|Posted by jmazalian on May 29, 2012 at 8:50 AM|
So the Phillies are turning fickle. I might not be totally unbiased here as a stark Dodger fan, but where is the loyalty? The man that pitched a perfect game and CY Young winner for you just two years ago is now on the trading block? I guess we could see it coming.
In 2004, Halladay was put on the DL twice and was later diagnosed with a "tired throwing arm". His hard throwing tactics and high pitch counts were inevitably drawing him to the situation he is in today at the age of 35. According to Fangraphs.com, Halladay's velocity has been down with increasingly more shoulder soreness. What's the deal?
"Even a little soreness after throwing, pain, or being tired in the arm or having a dead arm is an indication that the player is out of his natural throwing groove. Inability to throw strikes and loss of velocity is another indication that a player is out of his natural throwing groove." - Coach John C. Price.
A "natural throwing groove" or correct mechanics of a pitcher can be off ever so slightly and have a huge effect. Let's start with the chain reaction starting with tightness of the the shoulder joint. When the back of the shoulder joint is tight or stiff, it is harder to internally rotate your arm. In the arm acceleration and deceleration phases of picthing, or when your throwing the ball after the wind up, a pitcher needs to rotate to neutral from 165 to 180 degrees of external rotation (most shoulders only get around 90 degrees of external rotation). Let's just say Roy lost a few degrees of internal rotation when he throws. He still needs to get the ball placed where he wants it to go. He tries to maneuver so he can apparently get to neutral. But his arm is fooling him. He isn't getting to neutral. He is getting some motion from another joint to compensate for lack of shoulder motion. Whereis he getting the extra motion?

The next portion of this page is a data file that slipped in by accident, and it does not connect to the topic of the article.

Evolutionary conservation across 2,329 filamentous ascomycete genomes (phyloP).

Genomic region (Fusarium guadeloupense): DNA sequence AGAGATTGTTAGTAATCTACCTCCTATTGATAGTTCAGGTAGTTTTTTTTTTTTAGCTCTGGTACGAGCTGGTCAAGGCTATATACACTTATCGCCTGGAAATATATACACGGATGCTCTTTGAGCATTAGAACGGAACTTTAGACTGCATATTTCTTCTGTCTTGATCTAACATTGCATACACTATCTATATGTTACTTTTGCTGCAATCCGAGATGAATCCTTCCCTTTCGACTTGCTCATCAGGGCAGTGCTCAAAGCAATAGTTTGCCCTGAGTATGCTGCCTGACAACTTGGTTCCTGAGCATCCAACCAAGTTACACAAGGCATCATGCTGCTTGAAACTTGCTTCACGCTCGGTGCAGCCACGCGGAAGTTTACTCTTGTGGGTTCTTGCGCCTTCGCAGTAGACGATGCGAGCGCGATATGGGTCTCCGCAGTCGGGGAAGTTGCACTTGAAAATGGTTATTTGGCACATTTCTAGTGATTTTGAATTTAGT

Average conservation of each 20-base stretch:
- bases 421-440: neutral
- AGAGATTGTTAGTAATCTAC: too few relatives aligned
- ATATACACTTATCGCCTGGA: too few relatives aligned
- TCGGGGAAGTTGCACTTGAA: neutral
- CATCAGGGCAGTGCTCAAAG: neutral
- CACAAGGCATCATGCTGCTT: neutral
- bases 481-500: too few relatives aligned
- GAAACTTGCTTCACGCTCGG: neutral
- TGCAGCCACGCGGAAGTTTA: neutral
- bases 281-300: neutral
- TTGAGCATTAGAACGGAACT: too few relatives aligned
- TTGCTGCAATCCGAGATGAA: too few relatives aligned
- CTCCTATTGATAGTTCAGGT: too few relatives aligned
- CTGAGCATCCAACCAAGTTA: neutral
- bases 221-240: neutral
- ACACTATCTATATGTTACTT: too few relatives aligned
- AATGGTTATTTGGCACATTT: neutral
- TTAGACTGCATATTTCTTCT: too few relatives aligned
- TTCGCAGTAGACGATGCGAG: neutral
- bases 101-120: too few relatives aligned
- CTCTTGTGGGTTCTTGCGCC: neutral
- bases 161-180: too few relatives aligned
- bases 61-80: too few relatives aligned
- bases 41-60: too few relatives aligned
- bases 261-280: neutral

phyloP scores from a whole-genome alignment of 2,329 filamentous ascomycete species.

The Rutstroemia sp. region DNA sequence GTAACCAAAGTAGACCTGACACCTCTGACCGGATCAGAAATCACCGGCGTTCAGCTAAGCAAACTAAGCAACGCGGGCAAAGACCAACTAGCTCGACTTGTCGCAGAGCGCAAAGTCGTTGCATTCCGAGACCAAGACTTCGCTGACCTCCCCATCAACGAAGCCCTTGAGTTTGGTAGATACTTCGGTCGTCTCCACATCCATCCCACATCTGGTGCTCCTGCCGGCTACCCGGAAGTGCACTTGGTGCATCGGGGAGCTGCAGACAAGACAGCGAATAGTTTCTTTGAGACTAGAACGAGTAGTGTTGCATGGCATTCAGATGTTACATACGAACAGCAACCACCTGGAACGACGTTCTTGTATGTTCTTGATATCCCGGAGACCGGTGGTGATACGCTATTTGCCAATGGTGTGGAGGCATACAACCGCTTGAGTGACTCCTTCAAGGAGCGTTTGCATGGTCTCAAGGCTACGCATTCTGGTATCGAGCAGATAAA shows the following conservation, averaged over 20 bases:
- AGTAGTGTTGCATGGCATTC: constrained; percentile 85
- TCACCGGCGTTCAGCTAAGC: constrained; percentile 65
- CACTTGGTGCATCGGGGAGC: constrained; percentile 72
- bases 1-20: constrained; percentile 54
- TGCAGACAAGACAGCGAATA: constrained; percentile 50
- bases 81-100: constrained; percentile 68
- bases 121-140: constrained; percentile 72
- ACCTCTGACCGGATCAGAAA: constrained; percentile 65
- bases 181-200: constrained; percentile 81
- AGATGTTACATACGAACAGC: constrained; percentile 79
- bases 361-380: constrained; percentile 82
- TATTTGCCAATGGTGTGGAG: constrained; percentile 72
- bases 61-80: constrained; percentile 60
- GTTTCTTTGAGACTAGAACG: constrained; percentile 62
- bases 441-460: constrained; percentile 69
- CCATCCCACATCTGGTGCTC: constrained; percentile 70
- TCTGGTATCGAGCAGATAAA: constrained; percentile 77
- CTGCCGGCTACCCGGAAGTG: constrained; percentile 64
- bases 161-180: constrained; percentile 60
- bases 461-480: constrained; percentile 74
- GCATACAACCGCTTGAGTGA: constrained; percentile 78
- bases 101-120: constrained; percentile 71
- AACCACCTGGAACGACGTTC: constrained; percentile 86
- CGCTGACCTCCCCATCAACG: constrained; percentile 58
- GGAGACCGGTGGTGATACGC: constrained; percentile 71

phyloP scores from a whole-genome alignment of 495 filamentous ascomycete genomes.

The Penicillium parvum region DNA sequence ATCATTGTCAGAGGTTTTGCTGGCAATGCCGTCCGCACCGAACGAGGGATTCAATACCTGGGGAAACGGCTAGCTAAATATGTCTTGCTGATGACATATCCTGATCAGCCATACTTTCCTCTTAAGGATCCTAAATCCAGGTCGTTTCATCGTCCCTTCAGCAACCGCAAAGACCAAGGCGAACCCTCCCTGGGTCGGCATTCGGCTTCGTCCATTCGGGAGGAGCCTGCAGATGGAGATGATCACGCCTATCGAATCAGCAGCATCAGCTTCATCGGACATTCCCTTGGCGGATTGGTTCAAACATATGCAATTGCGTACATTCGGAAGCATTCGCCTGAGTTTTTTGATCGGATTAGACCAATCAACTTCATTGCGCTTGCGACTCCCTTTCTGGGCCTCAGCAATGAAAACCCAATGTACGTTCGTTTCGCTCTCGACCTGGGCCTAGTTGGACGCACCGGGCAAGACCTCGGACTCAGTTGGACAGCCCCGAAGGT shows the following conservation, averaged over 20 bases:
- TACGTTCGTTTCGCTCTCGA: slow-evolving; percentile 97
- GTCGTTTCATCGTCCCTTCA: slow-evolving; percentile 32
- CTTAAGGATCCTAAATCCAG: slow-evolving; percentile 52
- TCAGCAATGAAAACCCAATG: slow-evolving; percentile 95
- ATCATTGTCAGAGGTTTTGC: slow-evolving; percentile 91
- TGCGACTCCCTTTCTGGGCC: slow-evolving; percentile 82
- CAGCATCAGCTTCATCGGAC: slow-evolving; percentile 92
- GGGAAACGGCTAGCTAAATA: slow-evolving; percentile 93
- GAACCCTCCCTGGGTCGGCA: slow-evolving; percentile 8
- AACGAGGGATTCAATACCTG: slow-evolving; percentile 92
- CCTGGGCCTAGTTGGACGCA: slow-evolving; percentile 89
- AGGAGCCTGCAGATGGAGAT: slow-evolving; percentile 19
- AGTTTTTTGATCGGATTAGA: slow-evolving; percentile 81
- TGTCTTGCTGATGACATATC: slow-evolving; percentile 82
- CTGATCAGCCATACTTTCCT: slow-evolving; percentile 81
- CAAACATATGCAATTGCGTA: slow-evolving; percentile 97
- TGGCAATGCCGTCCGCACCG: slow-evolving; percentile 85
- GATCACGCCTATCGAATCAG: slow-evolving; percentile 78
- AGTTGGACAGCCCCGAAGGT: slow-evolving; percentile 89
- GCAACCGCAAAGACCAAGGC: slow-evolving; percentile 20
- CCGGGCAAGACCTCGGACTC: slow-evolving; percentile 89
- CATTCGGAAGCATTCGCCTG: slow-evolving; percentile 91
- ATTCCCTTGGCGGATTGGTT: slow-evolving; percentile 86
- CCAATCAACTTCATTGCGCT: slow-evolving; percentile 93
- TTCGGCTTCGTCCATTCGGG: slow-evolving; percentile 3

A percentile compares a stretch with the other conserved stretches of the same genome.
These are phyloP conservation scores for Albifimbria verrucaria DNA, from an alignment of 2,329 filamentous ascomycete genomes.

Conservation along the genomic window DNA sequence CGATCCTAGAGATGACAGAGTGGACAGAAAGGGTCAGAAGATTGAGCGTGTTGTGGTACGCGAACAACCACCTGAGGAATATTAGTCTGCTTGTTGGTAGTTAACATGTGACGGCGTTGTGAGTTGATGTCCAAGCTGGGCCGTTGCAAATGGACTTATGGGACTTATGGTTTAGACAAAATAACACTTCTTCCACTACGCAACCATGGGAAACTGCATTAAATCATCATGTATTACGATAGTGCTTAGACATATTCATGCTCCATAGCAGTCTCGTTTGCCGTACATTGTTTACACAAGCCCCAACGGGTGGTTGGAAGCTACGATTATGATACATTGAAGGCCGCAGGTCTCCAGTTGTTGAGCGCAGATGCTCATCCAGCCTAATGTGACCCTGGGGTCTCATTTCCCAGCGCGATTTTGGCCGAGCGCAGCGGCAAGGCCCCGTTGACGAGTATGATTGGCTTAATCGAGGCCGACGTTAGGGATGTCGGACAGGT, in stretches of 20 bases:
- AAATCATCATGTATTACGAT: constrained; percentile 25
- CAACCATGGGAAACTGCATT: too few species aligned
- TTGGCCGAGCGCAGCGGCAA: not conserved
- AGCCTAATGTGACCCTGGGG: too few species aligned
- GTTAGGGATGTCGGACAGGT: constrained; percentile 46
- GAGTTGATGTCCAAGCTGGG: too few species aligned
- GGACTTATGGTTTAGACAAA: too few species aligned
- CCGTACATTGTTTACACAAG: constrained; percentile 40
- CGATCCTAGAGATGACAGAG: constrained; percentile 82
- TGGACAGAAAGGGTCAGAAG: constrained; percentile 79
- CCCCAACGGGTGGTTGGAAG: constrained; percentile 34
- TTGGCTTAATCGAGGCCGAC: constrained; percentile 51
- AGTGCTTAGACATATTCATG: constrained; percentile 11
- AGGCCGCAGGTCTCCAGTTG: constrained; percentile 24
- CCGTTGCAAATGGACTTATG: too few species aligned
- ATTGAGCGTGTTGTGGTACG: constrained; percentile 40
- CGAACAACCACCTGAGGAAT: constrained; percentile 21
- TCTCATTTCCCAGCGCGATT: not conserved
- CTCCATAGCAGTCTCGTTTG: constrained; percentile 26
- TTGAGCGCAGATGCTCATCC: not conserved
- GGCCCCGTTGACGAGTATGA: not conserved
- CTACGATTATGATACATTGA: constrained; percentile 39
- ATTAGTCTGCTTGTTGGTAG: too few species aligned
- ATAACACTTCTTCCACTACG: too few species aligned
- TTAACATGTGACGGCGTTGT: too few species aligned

When looking at compensations, one need look no further than the next joint usually. In Halladay's case, let's look at the scapulothoracic joint or the shoulder blade. When one is deficient in internal rotation, protracion and anterior tipping of the shoulder blade occur. In simpler terms, your shoulder blade moves outward and leans forward. Your "natural throwing groove" is off but what also happens is a tractioning of your nerves coming from the neck. When your shoulder blade slides out to the side, the distance from the neck to the arm increases. In people with good nerve mobility, this might not be a problem. Any tightness in your neck or in the thoracic outlet area, and now you have a constant tracion torque on the nerves, especially on the suprascapular nerve. Over time, your nerves aren't having it and start to get inflamed and you start to lose more motion and strength. The vicious cycle towards retirement begins.
Don't Get It, Try This:
Put your elbow on a surface level to your shoulder with your fist towards the ceiling. Start to move your fist forward toward the table surface. At some point you will feel your shoulder blade move. The sooner it moves, the tighter your shoulder is.
Categories: Sports Injuries